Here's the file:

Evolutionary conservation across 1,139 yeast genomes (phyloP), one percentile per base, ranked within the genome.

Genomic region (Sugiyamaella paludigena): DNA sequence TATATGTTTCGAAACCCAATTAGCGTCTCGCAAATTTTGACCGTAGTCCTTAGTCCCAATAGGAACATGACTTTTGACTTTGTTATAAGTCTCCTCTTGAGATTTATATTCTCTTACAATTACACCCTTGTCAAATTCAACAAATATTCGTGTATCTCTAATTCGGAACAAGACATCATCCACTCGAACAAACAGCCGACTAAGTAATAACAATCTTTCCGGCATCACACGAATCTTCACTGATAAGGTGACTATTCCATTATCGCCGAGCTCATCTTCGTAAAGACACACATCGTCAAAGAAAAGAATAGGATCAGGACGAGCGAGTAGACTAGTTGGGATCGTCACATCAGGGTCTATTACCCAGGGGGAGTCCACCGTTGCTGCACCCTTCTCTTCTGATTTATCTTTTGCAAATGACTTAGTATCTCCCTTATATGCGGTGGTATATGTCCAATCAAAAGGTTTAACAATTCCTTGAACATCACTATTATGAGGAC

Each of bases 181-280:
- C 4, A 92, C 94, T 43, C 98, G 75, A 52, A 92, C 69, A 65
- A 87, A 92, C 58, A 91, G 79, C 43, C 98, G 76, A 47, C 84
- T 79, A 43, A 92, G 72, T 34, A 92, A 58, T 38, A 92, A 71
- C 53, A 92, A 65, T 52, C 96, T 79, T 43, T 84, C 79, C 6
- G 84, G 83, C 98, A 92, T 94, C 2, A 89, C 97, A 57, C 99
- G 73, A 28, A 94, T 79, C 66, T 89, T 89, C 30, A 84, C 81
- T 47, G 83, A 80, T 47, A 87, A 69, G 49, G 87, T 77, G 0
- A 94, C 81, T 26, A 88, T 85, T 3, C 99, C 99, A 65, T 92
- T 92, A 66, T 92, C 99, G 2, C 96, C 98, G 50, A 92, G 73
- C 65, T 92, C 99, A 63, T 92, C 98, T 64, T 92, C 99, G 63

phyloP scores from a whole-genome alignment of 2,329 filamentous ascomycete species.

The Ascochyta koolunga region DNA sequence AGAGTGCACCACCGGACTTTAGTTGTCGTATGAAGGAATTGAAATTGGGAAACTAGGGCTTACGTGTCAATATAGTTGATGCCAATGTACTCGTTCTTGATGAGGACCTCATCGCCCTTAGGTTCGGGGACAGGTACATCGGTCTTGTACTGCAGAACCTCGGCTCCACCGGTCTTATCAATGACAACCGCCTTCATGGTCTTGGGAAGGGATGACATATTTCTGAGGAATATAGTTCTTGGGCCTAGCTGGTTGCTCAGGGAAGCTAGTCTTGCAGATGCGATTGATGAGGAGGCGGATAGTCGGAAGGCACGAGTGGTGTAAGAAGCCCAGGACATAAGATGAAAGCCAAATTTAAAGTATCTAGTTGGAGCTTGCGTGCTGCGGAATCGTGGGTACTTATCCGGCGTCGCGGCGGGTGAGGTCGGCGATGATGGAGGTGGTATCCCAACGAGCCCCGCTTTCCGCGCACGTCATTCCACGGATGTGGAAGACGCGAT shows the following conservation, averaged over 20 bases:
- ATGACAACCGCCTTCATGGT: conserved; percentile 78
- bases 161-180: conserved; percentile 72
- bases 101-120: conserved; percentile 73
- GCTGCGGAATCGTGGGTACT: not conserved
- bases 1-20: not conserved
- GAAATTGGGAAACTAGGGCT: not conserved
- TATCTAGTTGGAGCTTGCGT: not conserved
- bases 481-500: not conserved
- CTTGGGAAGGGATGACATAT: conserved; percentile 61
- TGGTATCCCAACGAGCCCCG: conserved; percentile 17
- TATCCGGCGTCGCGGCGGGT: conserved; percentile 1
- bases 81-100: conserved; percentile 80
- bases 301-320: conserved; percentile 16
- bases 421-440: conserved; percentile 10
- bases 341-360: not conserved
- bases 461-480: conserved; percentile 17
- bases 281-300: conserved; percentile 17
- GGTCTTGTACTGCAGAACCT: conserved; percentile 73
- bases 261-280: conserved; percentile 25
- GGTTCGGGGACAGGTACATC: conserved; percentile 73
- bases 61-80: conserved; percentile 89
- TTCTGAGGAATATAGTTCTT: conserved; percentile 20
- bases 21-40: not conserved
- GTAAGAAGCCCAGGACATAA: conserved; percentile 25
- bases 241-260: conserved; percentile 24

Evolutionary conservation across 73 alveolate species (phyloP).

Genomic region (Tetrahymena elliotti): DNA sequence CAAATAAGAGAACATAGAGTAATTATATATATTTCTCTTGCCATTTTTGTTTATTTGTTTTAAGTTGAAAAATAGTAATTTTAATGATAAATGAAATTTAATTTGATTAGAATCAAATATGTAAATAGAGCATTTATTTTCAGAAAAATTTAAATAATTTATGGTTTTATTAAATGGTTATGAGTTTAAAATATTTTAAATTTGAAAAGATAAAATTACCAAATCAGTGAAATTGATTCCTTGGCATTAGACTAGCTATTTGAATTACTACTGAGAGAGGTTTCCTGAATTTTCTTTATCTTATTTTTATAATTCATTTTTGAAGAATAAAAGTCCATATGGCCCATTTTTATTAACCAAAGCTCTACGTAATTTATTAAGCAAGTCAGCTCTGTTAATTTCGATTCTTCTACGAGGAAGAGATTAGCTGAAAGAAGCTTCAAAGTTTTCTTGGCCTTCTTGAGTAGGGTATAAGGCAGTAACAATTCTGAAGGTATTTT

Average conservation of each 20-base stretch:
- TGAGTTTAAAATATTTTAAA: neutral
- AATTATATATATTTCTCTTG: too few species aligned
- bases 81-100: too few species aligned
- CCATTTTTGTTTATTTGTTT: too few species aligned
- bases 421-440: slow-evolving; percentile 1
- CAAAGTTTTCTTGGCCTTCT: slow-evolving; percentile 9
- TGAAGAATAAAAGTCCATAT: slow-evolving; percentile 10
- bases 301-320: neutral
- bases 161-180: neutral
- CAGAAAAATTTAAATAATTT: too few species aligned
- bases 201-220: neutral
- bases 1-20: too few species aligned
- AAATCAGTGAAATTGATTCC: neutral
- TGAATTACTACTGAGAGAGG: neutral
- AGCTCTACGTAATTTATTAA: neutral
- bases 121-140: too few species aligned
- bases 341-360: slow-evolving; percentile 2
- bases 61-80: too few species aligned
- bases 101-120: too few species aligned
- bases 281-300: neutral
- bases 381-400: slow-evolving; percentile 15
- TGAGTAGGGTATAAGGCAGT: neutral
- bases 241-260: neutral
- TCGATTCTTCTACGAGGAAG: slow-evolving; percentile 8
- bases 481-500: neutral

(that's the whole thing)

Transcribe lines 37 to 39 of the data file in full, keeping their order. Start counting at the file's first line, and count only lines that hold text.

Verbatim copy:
- TTCTGAGGAATATAGTTCTT: conserved; percentile 20
- bases 21-40: not conserved
- GTAAGAAGCCCAGGACATAA: conserved; percentile 25